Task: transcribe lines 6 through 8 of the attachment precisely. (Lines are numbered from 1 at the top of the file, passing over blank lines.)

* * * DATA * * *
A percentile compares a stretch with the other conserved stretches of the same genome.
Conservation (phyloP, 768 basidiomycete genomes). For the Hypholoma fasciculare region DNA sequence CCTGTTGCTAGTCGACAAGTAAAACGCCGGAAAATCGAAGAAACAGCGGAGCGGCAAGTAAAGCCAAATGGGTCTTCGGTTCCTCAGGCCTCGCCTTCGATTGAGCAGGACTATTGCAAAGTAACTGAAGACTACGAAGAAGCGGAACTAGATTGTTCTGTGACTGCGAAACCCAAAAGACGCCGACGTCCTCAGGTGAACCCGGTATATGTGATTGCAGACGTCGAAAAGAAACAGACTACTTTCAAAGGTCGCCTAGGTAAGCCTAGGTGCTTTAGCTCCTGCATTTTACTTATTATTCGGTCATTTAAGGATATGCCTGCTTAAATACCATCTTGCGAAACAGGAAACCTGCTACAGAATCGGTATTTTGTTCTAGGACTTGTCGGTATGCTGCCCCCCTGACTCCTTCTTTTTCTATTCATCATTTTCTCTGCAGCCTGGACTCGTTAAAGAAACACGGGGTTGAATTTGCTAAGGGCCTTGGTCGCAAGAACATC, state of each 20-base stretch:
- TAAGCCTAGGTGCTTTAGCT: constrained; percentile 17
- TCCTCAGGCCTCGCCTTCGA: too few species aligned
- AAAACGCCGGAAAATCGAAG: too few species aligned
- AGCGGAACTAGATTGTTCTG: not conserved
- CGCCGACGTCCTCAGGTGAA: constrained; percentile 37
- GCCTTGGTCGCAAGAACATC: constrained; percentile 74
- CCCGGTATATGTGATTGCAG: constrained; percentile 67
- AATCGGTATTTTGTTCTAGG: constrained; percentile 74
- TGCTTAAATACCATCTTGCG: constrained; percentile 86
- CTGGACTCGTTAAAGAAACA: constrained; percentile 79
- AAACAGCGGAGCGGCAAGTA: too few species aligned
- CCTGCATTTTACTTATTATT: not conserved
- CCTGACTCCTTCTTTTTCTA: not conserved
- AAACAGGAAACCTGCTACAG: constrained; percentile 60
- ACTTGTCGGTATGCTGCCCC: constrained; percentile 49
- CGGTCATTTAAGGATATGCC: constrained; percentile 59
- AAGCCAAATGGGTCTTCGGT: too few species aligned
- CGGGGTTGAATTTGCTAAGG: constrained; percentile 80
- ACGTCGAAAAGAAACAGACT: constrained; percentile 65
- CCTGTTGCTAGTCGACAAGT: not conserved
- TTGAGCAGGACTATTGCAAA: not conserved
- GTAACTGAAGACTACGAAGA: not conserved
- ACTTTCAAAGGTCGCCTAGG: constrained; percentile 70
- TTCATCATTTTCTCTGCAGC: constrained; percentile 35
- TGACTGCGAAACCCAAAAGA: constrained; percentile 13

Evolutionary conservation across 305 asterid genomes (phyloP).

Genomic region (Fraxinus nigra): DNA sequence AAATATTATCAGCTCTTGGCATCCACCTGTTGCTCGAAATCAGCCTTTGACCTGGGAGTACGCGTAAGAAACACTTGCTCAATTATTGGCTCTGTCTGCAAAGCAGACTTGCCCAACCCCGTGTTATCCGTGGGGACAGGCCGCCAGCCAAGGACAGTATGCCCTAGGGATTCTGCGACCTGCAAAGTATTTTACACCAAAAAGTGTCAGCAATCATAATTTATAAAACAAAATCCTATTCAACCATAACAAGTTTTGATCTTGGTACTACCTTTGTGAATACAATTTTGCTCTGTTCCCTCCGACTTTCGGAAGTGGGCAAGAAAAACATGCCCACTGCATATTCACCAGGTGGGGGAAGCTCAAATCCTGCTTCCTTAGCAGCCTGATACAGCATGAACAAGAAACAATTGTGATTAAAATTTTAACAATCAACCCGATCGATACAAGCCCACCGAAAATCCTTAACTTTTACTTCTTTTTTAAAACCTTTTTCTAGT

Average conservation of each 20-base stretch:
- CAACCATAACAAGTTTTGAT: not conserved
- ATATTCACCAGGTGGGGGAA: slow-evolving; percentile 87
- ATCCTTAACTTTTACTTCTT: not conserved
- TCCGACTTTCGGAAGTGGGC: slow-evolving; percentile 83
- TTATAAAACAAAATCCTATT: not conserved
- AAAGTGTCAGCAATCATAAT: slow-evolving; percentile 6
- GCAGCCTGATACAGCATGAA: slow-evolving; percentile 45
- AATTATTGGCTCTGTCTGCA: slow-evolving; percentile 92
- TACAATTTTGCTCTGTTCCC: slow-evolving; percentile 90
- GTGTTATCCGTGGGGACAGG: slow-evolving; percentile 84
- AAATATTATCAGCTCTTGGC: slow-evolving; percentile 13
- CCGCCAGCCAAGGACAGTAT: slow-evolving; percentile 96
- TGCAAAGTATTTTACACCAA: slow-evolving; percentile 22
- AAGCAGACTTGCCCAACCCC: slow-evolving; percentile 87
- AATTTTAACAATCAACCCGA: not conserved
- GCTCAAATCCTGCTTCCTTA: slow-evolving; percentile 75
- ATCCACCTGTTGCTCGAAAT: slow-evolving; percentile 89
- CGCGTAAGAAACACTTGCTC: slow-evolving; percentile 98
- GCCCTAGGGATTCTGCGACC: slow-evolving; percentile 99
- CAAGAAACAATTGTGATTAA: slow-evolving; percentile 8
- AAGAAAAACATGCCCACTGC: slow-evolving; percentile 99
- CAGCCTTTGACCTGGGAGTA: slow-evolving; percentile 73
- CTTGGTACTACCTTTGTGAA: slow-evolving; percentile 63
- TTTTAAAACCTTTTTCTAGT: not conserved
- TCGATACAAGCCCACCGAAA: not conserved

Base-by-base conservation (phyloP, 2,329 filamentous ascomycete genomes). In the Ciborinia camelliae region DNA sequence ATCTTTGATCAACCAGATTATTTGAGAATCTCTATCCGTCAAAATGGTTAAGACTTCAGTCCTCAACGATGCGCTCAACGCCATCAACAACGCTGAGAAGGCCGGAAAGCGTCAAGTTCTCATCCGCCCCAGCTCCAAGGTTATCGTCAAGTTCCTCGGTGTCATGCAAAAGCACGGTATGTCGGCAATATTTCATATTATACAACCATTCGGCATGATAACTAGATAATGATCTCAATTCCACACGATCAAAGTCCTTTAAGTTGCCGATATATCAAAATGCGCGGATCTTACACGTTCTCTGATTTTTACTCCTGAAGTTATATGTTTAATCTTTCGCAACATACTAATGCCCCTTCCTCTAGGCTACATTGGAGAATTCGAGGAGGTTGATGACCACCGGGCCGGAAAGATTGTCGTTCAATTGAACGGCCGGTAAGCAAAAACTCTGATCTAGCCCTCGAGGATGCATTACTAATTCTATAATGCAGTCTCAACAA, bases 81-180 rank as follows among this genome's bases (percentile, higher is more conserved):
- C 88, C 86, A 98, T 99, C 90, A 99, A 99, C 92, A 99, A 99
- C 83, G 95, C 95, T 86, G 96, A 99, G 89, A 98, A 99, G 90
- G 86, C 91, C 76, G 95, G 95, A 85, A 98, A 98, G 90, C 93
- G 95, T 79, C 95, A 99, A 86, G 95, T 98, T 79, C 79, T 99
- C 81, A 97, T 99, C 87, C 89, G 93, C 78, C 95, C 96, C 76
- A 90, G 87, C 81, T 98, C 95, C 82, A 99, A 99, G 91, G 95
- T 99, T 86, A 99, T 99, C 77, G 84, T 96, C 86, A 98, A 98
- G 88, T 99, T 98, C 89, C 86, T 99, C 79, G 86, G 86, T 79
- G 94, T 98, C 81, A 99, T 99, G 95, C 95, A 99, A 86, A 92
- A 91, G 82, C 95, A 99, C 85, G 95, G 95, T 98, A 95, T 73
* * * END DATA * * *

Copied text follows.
- AGCGGAACTAGATTGTTCTG: not conserved
- CGCCGACGTCCTCAGGTGAA: constrained; percentile 37
- GCCTTGGTCGCAAGAACATC: constrained; percentile 74